Industry News | August 28, 2014

Better-For-You Snack Consumption Poised for Growth

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We’re a nation of snackers and grazers, no doubt—the uptick in the between-meal daypart and the growth of non-entrée menu items is well documented by foodservice analysts and restaurant operators alike. According to a new report from global research and insights firm The NPD Group, snack food eaten specifically at meal times is expected to grow by 5 percent over the next five years. And this growth will be largely concentrated in the better-for-you snack category.

“What we’ve seen overall is consumers gravitating toward snack foods like refrigerate yogurt and fresh fruit,” says Darren Seifer, food and beverage industry analyst for NPD. “In fact, for quite a while, fresh fruit was one of the fastest-growing snack-time items.”

Growth for ready-to-eat and sweetened snacks is expected to remain flat in comparison, NDP finds. Seifer says consumers are more likely to eat better-for-you snacks in conjunction with a main meal. For example, about 44 percent of the time, yogurt is consumed alongside a main meal, 17 percent of the time as a meal replacement, and 39 percent of the time between main meals, he says. “It’s really with main meals that we’re seeing the most shifts. That could either be as a meal replacement or with the meal itself.”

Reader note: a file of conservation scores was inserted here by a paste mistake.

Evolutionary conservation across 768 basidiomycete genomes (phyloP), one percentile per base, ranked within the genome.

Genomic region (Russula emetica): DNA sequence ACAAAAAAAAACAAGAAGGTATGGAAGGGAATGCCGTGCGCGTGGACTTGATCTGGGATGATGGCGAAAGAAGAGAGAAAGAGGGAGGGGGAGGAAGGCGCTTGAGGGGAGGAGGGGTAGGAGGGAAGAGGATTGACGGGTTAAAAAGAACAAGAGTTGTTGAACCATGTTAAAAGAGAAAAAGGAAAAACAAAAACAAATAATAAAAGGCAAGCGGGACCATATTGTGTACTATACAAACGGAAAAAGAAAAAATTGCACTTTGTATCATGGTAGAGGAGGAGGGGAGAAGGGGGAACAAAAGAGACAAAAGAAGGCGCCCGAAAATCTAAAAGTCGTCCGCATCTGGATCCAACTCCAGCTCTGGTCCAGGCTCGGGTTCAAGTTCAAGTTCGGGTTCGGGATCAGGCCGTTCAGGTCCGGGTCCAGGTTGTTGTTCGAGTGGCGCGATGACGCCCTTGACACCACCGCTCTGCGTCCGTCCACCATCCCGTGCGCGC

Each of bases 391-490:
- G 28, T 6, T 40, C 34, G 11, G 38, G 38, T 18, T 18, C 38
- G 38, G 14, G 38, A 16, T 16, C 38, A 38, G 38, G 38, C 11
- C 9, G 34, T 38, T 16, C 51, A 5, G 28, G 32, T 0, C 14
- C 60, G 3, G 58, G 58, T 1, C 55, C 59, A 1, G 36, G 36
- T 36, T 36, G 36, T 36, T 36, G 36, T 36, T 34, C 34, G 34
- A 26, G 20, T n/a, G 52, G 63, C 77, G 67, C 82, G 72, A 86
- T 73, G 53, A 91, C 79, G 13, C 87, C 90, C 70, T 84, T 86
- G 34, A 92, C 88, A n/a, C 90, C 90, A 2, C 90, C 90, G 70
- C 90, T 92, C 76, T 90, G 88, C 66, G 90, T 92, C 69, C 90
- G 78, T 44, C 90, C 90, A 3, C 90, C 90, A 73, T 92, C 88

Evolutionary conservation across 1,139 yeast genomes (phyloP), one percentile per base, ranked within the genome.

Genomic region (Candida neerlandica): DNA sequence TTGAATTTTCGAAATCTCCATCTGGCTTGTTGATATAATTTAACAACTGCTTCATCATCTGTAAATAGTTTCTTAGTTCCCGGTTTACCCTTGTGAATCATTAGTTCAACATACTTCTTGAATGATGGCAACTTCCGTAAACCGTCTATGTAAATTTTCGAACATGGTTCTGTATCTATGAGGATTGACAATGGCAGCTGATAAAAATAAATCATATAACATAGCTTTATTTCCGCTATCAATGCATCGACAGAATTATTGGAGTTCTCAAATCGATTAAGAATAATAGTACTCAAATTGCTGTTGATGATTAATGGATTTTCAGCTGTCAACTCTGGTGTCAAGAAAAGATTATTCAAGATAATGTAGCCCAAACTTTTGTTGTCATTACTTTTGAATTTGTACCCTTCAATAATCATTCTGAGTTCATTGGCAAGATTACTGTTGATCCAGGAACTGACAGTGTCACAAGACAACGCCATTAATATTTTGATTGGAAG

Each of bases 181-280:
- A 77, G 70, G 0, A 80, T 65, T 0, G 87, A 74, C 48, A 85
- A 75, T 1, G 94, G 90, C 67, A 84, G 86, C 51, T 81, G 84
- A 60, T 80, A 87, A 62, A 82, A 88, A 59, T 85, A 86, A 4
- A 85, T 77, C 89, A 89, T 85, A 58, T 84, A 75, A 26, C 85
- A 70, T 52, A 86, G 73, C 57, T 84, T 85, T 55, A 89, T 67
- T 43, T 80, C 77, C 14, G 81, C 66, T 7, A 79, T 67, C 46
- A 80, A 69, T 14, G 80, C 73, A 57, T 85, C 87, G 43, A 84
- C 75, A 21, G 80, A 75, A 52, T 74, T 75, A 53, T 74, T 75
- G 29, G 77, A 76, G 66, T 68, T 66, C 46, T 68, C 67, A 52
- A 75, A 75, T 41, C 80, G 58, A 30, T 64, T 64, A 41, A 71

Granola and cereal bars have a higher consumption rate as a meal replacement at 22 percent. Emerging better-for-you snack items include more use of eggs, meat, and poultry, Seifer says, and these are satisfying consumers’ demand for freshness. Millennials, Gen Z, and Hispanic consumers are all drivers of the snacking trend, but to appeal to these diners, limited-service restaurants can’t just tack on snack items to the menu or put up displays of granola bars at the cash register.

“The shift and the paradigm we’re emphasizing is that you’re not plugging your item just for a main meal or just for a snack meal, but that you’re plugging in what this product will do for [a consumer],” Seifer says. “Is it high in protein? Does it lack gluten? From there, you should let the consumer decide at what daypart they’re going to eat it.”

By Tamara Omazic

 

News and information presented in this release has not been corroborated by QSR, Food News Media, or Journalistic, Inc.